The well-decorated home included tables and table lamps located at the ends of a comfortable sofa.   This furniture combination was sitting on a stylish, oriental rug.  The next observation was that of a potential danger.  The electric wiring for each of the lamps was hidden under the rug.
Unknown to the home owner, each step on the carpet was contributing to a potential fire.  As Chief Doug Everlof commented, “Wires under carpeting is a known source of fires. Each step on the carpet contributes to the danger.”
Walking on the carpet or movement of furniture placed on the floor covering results in the crushing of the insulation that separates the two wires of the hidden electric source.  When this protective covering is deteriorated, there is nothing to prevent one wire from making contact with the other wire.
The result is the potential of fire.  The danger-hiding carpeting also becomes added fuel for this otherwise hidden fire.
The most dangerous time for a fire of this type is often at the end of an evening’s entertaining. Newtown Square’s fire chief added, “Hopefully a fresh battery and a working Smoke Detector will awaken the occupants.”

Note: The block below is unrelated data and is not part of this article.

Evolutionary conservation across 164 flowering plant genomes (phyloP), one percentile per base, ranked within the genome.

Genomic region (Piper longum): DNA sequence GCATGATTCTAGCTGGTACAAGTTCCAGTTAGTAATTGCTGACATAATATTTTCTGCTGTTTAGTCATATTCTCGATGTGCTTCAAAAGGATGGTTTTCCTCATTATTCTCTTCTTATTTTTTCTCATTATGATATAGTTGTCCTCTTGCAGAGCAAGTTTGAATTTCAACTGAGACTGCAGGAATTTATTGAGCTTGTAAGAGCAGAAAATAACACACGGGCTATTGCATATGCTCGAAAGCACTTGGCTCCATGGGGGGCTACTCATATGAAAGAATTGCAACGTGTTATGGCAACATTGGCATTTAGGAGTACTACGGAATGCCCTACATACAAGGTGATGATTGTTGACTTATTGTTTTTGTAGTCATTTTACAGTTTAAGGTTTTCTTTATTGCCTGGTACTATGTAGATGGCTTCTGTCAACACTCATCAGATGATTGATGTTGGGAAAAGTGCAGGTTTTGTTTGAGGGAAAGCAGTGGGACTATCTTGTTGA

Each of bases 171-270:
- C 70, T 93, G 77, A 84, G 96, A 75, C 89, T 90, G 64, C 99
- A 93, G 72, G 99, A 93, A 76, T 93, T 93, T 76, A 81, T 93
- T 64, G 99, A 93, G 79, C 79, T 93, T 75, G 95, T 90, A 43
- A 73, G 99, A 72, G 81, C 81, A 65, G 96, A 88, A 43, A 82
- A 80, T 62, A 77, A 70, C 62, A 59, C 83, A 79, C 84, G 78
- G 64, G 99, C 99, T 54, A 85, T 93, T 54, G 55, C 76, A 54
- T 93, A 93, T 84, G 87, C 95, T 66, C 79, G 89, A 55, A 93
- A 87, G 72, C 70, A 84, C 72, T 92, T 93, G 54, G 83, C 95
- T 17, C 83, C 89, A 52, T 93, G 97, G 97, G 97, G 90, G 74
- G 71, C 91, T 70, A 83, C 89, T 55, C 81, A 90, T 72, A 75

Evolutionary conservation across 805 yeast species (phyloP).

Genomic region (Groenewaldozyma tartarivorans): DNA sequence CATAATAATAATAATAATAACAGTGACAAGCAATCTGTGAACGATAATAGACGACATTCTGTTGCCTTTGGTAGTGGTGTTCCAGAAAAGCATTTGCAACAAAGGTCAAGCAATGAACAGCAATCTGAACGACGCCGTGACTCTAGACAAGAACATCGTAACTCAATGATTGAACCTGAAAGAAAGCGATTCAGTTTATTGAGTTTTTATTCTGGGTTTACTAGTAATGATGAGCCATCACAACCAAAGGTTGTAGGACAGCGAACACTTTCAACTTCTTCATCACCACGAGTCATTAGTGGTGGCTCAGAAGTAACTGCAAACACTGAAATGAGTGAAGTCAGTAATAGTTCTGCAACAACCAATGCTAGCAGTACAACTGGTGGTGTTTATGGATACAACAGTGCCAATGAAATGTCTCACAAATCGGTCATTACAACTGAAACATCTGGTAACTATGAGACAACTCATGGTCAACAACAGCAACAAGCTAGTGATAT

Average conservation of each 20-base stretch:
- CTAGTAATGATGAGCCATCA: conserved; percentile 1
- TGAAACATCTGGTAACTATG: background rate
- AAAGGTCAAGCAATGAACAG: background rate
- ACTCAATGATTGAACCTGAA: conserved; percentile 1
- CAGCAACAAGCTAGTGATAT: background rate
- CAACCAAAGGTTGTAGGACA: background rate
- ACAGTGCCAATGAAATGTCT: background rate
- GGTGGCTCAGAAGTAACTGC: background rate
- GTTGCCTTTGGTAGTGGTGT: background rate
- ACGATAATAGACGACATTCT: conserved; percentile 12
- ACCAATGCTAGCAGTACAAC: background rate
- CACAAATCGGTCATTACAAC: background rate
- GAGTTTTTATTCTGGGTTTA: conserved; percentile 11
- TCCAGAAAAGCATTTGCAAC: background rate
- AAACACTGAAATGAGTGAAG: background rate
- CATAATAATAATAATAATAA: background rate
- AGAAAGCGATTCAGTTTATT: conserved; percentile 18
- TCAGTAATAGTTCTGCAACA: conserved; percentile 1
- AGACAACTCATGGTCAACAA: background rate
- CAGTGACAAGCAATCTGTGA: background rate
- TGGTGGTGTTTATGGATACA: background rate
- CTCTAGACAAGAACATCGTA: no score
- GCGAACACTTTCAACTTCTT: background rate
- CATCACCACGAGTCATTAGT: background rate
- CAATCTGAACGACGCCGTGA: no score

There are many causes for residential fires.  Many of these fires can be prevented by following the Newtown Square Fire Company’s warning to avoid shortcuts.  Facts and figures show that nationwide, there is a home fire death an average of every three hours in America. “Please don’t become a statistic.” urged Chief Everlof.
 

NSFC Then, Now and the Future

Written by L. James Biddle Monday, 04 April 2016 10:40

What began in the chaos of a mid-December 1915 fire in Newtown’s town center became the seed that continues to grow today as the life- and property-saving Newtown Square Fire Company. A land gift and the motivation by AT&T leaders, whose long-distance communication line were consumed in this fire, provided the origins of today’s advanced, yet core volunteer staff.

During this century , the increasing skills of the volunteers set standards of service and advances in techniques that were capable of meeting new dangers.  While the comfort standards of today’s daily lifestyle continues to spawn new dangers, these volunteers train and equip their modern apparatus that all had an origin in the initial Studebaker fire truck.